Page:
WiFi Device Driver Issues

Published: 2006-08-02
Last Updated: 2006-08-03 23:22:47 UTC
by Johannes Ullrich (Version: 1)
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Last weeks Intel Centrino issues where just the beginning. Today, Jon Ellch and David Maynor presented more wireless device driver issues at Blackhat. As a demo, they compromised a MacBook using one of the wireless device driver issues they discovered.

The highlights:
  • This is less of an OS problem, but a firmware/driver issue. While the demo was done on a Mac, it would have worked on other OS's as well.
  • Various wireless cards have problems, not just the once demoed at Blackhat.
  • You do not have to be associated with a wireless network in order to be exposed.
  • A firewall will not protect you.
What can you do:
  • Turn off the wireless card (and bluetooth while you are at it).
  • Watch for patches.
  • To prepare for any patches, learn what type of wireless card you have.
More details:

Washington Post "Securityfix" blog (Brian Krebs)
the video

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Firefox release imminent

Published: 2006-08-03
Last Updated: 2006-08-03 02:52:10 UTC
by Jim Clausing (Version: 2)
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It appears that the Mozilla folks are about to release Firefox (don't rush out and try to download it yet, the main Firefox page doesn't show it yet and for most of us, the automatic check will alert us to its availability).  No details at the moment on what this one fixes, but coming so quickly on the heals of, I would imagine that there must be some security implications.  We'll update this story as soon as the Release Notes are available.  And thank you to our ever faithful reader, Juha-Matti for alerting us to this.

Update 20:27 UTC:  If Bugzilla can be belived, all this update does is fix an issue with "mms://" and related multi-media URLs that have been broken in Apparently, not all updates rushed out while a Blackhat conference is going on have a sinister reason :-).

Update 03:48 UTC: Firefox is formally released.  The release notes confirm it fixes an issue with Windows Media.
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named/bind error messages - solved

Published: 2006-08-02
Last Updated: 2006-08-02 18:41:18 UTC
by Daniel Wesemann (Version: 1)
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ISC readers report a significant increase of "odd" error messages in their named/bind logs.

server named[18013]: dispatch 0x8face08: shutting down due to TCP receive error: [IP REMOVED]#53: connection reset.
named[8428]: dispatch 0x81eb2b0: shutting down due to TCP receive error: <unknown address, family 48830>: connection reset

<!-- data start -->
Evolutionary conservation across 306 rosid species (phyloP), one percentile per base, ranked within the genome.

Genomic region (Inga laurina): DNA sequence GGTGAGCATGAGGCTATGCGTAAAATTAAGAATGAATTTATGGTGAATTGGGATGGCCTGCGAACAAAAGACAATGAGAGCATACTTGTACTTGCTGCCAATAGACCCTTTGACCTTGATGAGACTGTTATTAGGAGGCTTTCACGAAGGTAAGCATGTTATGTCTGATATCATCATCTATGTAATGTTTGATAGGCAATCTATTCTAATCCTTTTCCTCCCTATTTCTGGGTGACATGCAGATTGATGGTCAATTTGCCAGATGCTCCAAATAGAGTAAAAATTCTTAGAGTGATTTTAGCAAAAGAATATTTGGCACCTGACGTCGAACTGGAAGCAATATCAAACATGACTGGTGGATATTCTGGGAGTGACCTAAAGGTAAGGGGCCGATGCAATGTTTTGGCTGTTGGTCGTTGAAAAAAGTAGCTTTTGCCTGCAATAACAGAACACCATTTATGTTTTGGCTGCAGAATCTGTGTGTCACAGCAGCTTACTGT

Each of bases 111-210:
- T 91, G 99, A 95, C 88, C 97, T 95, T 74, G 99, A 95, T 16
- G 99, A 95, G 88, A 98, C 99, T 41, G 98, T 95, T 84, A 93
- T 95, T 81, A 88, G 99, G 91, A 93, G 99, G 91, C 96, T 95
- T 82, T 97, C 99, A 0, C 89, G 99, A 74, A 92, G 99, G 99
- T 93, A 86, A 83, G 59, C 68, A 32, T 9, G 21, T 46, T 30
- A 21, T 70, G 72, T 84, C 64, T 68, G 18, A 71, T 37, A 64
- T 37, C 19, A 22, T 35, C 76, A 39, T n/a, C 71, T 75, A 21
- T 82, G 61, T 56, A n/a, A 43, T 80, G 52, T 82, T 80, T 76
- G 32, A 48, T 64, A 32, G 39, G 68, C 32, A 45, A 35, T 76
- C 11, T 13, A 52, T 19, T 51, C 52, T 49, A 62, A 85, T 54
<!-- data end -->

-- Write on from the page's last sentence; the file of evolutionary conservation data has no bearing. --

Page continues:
Update 18:30 UTC:  It looks like we got the solution, or at least parts of it:
  • Some DNS servers of "secureserver.net" are apparently broken and sometimes return incomplete records. Two DNS servers in particular, and, are implicated in the majority of the "TCP receive error" packet traces that we have received.
  • What happens is that "named" sends a UDP DNS query to one of the broken servers and receives a truncated UDP response. By nature of the DNS protocol, "named" re-tries the same query in TCP, which is answered by the broken servers with a rude "tcp reset" packet, which in turn again triggers "named" to write the above log line. This behaviour can be reproduced with "dig" as shown below:
    daniel@debian:$ dig whatever.net @
    ;; Truncated, retrying in TCP mode.
    ;; communications error to connection reset

  • Lookups against ISIPP's IADB spam / sender database seem to have ended up on the broken servers listed above from time to time, causing the "link" between receiving email and seeing the named log entries as reported by some readers
  • The IP address in the named log does not seem to have anything to do with the IP that causes the problem. I have no idea where this logged IP comes from, but seeing that some versions are printing "address unknown" instead of an IP, I suspect that this error print statement is broken in several (older?) Bind releases
A big thank you to all the readers who have volunteered their packet traces and time to help with this analysis!
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Tip of the Day: Remove Default Route

Published: 2006-08-02
Last Updated: 2006-08-02 13:38:46 UTC
by Daniel Wesemann (Version: 1)
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This tip comes from Mark Goudie:

Not having a default route in the router network is a great way to minimise the impact of malware on the corporate environment. This practice enforces that gateways are used for all external communications.


  1. Enforces the use of proxy gateways for external communications.
  2. Malicious packets can be dropped or sent to a centralised server for analysis.
  3. Reduces the potential impact of misconfigured software through enforcing no internet connectivity.
  4. Makes malware infection easy to spot (if analysing all dropped packets).
I'd recommend implementing this with a split DNS to increase the difficulty of malware "phoning home" as the internal network cannot resolve external addresses. The DNS server could be configured to log all unresolved addresses for further malware indication.

Note that the above tip does not ask you to remove the default route off your end systems (user workstations) - chances are that many services needed in a corporate environment (like financial news feeds) will need to have a default route on the workstation. But if, in your network core, you can get away with only advertising and routing those external networks that are actually needed, you have made a huge step to secure your network. As indicated above, the newly un-used "default route" should then be made to point to a "darknet" where you have nothing except logging and packet collection capability.

Keywords: ToD
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